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Found this article on the LA Times website today, thought some of you might find it interesting...,0,3343534,full.story

The mystery writer has moved to Florida, but he returns to help his fictional detective, Hieronymus Bosch, fight evil in the City of Angels.

By Thomas Curwen, Los Angeles Times
May 1, 2010

Michael Connelly is looking to stage a kidnapping. The writer wheels his rented SUV through the streets of Hancock Park. He turns right at 5th Street and Windsor Boulevard, and a two-story villa set back from the street catches his eye.

The trash cans are out. A woman in a bathrobe, standing on the front porch, turns to stare.

He pulls out his iPhone and takes a picture. He lifts his foot off the brake and idles ahead. He's pleased with what he found: a waist-high bush on the corner, the Hollywood sign in the distance, palm trees angling overhead, a little crack in the sidewalk edging toward the lawn.

He likes Hancock Park. "The islands of wealth in Los Angeles are often protected by mountains and by the sea," he says. "There is no protection in Hancock Park."

For nearly 20 years, Connelly has prowled the streets of L.A., quick to expose their contradictions and cruelties. At age 53, he's written a shelf full of books, and he's here today to research the latest, due out in October. He's 342 pages into it.

He came to L.A. for a mystery writers' convention and added a day for himself. The agenda: Find a house for a kidnapping and an alley for a body drop, tour Mulholland Drive, check out a sinkhole and poke around Franklin Canyon for a spot where … well, he's not entirely certain how the book will end.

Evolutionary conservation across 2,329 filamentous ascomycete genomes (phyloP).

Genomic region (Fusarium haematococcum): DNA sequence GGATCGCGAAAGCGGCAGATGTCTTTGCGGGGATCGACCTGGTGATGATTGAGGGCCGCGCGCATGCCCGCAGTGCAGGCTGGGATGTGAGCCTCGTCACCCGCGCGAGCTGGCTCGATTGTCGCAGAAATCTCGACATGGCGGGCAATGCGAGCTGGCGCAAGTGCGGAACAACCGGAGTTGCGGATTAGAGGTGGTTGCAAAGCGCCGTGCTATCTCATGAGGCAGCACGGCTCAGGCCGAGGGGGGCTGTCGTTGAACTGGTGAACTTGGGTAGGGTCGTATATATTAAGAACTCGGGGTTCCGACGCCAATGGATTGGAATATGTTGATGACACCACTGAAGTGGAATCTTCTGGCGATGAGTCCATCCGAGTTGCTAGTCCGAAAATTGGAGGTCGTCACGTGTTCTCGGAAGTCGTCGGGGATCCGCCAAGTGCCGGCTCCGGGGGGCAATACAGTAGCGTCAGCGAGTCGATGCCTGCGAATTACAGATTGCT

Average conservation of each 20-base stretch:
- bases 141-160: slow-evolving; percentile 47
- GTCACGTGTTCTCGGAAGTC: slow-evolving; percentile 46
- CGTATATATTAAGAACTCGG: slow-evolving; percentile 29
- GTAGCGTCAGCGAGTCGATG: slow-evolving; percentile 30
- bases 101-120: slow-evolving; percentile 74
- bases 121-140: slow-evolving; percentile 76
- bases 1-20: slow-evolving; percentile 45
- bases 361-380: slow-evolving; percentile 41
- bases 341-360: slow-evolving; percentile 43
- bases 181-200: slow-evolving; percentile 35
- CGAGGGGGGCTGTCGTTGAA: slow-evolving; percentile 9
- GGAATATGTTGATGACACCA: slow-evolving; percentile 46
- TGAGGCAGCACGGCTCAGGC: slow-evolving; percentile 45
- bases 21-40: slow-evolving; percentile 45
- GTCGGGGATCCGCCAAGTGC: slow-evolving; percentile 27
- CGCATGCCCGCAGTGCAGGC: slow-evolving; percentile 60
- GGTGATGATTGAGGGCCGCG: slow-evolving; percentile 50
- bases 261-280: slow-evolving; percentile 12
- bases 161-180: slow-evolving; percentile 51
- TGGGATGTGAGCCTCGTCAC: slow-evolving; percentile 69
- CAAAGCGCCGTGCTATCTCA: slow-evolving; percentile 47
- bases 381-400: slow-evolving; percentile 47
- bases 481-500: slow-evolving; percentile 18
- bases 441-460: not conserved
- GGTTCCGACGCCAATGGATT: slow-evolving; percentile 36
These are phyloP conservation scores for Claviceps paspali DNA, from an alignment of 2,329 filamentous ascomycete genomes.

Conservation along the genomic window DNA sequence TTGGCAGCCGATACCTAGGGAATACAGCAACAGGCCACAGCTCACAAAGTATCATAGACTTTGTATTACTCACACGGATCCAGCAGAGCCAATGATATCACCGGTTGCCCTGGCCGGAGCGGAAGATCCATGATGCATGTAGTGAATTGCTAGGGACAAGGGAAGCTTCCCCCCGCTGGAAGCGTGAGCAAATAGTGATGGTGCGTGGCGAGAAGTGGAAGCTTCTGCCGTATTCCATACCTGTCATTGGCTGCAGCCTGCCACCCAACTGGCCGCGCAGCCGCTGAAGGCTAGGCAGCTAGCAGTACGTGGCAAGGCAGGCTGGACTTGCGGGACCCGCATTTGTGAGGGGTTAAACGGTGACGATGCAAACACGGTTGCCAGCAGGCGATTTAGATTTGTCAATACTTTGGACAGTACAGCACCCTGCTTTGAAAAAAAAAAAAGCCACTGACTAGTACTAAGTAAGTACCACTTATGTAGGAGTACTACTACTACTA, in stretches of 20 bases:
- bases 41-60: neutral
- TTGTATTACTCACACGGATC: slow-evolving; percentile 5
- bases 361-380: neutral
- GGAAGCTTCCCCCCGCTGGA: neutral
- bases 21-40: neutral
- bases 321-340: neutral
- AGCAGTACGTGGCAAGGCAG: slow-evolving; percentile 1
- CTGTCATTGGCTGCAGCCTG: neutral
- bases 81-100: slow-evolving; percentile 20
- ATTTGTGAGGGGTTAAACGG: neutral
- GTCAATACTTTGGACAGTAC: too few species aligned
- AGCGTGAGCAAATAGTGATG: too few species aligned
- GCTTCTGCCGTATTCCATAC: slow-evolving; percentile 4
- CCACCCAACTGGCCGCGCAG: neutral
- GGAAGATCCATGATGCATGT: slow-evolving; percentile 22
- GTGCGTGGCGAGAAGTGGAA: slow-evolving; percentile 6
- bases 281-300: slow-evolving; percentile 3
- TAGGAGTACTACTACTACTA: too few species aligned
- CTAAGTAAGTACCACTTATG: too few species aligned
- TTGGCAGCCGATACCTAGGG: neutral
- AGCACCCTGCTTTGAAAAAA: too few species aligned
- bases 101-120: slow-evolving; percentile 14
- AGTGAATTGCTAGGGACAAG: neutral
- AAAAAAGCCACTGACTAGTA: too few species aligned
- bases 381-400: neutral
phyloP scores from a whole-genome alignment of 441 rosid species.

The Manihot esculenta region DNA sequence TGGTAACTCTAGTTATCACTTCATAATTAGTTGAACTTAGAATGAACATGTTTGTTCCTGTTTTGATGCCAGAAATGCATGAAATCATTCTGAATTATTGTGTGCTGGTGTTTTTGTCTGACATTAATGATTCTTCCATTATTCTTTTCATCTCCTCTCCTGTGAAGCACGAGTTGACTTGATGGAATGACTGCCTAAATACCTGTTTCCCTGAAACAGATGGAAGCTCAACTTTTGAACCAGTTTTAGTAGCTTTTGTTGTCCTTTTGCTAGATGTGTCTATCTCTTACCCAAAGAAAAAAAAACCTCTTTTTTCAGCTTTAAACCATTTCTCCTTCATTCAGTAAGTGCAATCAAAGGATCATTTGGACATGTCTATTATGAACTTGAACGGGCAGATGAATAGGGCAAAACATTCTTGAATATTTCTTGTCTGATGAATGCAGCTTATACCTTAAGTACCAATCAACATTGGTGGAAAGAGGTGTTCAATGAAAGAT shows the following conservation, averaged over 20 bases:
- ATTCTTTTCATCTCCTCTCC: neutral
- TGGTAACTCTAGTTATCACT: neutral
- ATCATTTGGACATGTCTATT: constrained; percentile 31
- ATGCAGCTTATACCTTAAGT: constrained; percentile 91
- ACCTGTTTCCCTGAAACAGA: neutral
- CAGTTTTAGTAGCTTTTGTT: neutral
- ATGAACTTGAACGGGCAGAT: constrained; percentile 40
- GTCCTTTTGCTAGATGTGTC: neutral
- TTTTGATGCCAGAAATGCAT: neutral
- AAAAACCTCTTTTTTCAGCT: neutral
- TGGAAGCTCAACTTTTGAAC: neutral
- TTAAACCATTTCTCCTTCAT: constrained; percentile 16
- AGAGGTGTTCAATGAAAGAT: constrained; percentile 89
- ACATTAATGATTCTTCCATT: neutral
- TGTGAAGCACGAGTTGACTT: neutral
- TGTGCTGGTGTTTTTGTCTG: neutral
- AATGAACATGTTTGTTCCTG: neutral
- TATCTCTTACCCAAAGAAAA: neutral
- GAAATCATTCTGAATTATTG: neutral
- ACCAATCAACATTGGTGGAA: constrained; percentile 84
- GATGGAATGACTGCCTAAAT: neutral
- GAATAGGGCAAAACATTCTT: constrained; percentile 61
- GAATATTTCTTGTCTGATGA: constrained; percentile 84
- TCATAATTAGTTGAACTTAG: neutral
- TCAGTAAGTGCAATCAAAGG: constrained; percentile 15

He pulls onto Wilshire Boulevard, westbound. The welter of L.A.'s Mid-City streetscape slips by: billboards, super graphics, office buildings, a few bungalows, power lines and traffic signals, corporate logos and mom-and-pop signage.

Since 2001, he has lived in Tampa, Fla., and writing about a city 2,000 miles away forces him to be diligent about details that a local might skip over.

"Connelly is a skilled urban geographer. Like Raymond Chandler, he gives us Los Angeles in a prosaic, very realistic manner," says Kevin Starr, professor of history at USC. "A lot of Southern California mystery writers give us an overwrought, symbolic landscape from the beginning, but in Connelly, the ominous and dangerous creep up upon you out of the ordinary."

Details matter to Connelly, and although he is a fiction writer, he isn't about to make everything up. He'll joke and say it's his lack of imagination. Truth is: He enjoys collecting even the smallest elements. They help him connect to the story once he has returned home, and he uses them to build atmosphere.

A crack in the sidewalk, "like a scar on the face," is suggestive of past violence; a street called Windsor, just like the castle, is nicely ironic for a kidnapping.

Just before the El Rey Theatre, he heads up Dunsmuir Avenue, puzzled that there's no alley, just a large parking lot for the His and Hers Hair Goods Co. He circles the block and parks on Burnside Avenue. He can't find coins for the meter. He'll risk it. He shuffles across the street, blue shirt untucked, dark glasses on, carrying himself with a bit of a slouch.

From the day he arrived in the late 1980s in the city of his literary hero, Raymond Chandler, Los Angeles has provided him with plenty of leads. A crime reporter for The Times in the Valley, he filed away material from his beat and, after publishing three novels, left the paper in 1993, eventually moving east.

He now lives in a quiet Tampa suburb called Davis Islands, and his office looks out on a bay with a dock and a 23-foot Boston Whaler that he'll tell you gets too little use. When he writes, he pulls down the black-out curtains, and nothing gets in his way — except his own sense of what works and what doesn't.